The government looks set to break Vote Leave promises to farmers.
Boris Johnson said ‘we want to fund and support agriculture’
Vote Leave promised farmers will be better off
On 25th February 2020, the Financial Times reported that ‘English farmers face subsidy cuts up to 25%’
Minette Batters, president of the National Farmers Union, said “It would be an absolute dereliction of duty . . . to allow us to go into a new regime of public money for public goods when we have no idea who we will be trading with. We need to pause”
The government has also opted not to guarantee food standards in the new Farm Bill. In contrast to his predecessor Theresa Villiers who promised legal protections, the new environment secretary George Eustice has said that there is “a discussion to be had”. This has prompted fears that a US trade deal could open Britain to imported food such as chlorinated chicken and hormone-treated beef.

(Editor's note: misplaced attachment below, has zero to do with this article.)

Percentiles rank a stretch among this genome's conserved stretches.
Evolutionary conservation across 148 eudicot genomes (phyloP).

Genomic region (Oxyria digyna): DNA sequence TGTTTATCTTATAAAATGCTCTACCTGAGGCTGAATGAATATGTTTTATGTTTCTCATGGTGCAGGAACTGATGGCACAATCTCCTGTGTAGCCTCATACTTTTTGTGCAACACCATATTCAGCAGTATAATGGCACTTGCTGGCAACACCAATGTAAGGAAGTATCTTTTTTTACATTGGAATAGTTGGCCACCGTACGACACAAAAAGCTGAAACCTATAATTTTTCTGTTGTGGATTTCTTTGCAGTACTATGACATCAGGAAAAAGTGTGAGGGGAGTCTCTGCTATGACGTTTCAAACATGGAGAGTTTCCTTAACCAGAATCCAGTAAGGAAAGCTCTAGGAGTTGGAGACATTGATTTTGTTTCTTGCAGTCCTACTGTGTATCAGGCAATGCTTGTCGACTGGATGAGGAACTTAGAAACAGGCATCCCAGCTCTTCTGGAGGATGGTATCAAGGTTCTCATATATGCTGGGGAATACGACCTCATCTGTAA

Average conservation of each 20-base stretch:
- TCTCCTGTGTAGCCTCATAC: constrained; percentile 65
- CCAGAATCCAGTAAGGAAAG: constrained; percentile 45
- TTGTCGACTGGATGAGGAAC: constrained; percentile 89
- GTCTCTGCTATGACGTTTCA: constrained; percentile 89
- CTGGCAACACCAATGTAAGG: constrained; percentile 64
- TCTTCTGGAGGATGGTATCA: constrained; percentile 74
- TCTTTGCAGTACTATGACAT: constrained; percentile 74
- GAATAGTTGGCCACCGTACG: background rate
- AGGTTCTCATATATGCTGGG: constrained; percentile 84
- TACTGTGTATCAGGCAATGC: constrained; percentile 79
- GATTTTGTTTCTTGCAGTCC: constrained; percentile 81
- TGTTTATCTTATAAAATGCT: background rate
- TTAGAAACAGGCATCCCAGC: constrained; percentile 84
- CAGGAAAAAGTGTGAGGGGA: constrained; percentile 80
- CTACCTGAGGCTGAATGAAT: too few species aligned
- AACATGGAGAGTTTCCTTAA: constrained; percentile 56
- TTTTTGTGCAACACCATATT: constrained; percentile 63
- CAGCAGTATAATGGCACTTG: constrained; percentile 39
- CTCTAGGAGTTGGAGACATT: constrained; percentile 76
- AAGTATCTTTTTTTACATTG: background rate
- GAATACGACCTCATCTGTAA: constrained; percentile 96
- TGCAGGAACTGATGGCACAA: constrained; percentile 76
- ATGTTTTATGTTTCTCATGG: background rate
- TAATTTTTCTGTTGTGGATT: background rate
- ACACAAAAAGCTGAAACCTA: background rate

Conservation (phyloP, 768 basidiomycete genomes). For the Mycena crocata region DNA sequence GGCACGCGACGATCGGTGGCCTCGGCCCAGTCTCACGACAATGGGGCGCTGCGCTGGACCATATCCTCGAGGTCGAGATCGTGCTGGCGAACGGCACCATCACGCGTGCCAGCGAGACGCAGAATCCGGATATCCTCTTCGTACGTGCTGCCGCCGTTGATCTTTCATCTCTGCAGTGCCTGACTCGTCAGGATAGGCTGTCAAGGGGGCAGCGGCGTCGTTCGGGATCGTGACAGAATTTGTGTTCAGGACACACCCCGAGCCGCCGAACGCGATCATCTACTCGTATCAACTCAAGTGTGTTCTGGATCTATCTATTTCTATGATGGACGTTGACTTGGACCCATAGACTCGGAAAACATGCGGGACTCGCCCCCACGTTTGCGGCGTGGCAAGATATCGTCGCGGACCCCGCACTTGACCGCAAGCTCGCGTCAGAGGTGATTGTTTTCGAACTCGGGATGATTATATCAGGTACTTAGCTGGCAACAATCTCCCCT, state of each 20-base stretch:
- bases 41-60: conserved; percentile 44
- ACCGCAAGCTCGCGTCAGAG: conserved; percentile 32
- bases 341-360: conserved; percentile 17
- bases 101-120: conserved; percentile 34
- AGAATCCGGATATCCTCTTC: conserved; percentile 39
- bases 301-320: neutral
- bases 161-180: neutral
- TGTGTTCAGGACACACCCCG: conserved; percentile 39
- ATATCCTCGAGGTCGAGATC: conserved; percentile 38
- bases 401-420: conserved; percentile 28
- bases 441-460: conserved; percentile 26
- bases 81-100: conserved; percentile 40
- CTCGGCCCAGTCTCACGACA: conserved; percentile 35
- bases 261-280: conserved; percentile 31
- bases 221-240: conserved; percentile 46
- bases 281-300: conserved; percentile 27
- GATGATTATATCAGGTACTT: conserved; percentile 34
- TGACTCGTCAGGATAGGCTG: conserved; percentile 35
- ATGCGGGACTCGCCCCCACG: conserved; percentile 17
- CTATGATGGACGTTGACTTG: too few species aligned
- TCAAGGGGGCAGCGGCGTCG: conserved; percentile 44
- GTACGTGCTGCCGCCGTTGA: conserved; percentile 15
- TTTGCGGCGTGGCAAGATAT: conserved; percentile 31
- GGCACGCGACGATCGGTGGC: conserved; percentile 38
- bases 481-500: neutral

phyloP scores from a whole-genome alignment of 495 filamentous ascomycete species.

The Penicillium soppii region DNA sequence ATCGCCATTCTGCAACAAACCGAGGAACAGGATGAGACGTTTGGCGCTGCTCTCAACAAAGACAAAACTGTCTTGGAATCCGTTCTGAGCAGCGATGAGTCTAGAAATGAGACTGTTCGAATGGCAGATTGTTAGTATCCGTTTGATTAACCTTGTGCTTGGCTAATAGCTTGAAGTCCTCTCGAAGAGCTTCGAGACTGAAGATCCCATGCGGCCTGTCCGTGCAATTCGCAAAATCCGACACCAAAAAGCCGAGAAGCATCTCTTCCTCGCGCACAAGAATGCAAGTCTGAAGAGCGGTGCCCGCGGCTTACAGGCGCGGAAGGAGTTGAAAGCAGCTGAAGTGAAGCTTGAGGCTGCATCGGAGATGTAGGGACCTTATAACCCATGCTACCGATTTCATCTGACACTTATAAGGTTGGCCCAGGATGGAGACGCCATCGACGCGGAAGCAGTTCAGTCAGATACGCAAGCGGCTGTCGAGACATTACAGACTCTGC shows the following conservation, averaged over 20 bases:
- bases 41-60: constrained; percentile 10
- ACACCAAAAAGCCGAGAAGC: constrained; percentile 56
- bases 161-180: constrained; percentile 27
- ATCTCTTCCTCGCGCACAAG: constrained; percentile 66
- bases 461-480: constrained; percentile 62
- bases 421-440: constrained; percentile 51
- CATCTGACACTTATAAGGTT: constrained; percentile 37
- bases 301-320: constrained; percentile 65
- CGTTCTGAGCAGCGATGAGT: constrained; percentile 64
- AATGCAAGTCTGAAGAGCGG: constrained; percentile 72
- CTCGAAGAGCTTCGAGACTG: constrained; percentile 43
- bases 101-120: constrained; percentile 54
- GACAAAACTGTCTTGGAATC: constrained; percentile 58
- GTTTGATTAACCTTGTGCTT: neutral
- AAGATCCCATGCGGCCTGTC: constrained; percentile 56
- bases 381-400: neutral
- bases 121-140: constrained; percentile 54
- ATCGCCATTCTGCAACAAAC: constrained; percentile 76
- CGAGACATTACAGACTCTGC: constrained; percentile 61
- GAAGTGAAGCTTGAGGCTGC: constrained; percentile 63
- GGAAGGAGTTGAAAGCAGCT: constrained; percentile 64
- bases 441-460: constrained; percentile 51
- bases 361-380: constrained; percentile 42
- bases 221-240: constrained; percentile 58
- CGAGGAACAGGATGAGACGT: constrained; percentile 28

Also, in the event of no trade deal or a bad deal, exporters of farm products to the big markets in the EU will face tariffs and regulatory barriers. Quite how farmers will then be ‘better off’ as promised by Vote Leave is far from clear.